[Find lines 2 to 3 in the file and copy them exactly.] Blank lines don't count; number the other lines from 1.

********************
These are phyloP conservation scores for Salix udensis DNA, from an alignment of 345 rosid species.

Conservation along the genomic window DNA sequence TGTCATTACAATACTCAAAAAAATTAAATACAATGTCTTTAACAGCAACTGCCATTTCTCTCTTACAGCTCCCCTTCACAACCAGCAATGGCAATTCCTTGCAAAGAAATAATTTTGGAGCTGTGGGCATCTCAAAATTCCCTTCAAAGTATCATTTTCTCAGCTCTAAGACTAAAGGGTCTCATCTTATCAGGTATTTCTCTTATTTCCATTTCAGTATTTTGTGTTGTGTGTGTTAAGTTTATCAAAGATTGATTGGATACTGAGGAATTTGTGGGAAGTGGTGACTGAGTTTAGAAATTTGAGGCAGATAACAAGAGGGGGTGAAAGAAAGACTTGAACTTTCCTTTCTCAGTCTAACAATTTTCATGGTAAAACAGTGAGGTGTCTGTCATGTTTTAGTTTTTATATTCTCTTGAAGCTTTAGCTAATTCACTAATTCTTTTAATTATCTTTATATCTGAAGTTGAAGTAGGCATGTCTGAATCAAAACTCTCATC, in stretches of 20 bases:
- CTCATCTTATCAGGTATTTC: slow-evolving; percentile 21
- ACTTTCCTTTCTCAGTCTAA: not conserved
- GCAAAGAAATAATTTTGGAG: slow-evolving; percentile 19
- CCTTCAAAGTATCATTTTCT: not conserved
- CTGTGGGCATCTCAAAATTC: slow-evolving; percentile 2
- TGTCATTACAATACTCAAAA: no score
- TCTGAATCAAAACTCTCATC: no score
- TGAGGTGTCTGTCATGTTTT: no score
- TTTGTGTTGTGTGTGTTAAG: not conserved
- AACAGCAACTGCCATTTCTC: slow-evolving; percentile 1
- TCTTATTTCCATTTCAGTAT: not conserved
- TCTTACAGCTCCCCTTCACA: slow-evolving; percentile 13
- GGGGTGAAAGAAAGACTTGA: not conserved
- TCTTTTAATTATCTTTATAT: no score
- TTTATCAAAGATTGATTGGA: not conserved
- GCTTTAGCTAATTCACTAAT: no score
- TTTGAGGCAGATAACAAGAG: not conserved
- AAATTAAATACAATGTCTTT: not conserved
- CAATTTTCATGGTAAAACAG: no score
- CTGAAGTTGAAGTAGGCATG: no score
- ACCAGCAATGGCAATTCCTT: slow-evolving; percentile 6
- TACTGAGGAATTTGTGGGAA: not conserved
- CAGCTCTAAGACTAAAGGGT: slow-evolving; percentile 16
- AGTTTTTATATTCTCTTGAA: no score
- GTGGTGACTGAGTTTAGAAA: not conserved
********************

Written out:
Conservation along the genomic window DNA sequence TGTCATTACAATACTCAAAAAAATTAAATACAATGTCTTTAACAGCAACTGCCATTTCTCTCTTACAGCTCCCCTTCACAACCAGCAATGGCAATTCCTTGCAAAGAAATAATTTTGGAGCTGTGGGCATCTCAAAATTCCCTTCAAAGTATCATTTTCTCAGCTCTAAGACTAAAGGGTCTCATCTTATCAGGTATTTCTCTTATTTCCATTTCAGTATTTTGTGTTGTGTGTGTTAAGTTTATCAAAGATTGATTGGATACTGAGGAATTTGTGGGAAGTGGTGACTGAGTTTAGAAATTTGAGGCAGATAACAAGAGGGGGTGAAAGAAAGACTTGAACTTTCCTTTCTCAGTCTAACAATTTTCATGGTAAAACAGTGAGGTGTCTGTCATGTTTTAGTTTTTATATTCTCTTGAAGCTTTAGCTAATTCACTAATTCTTTTAATTATCTTTATATCTGAAGTTGAAGTAGGCATGTCTGAATCAAAACTCTCATC, in stretches of 20 bases:
- CTCATCTTATCAGGTATTTC: slow-evolving; percentile 21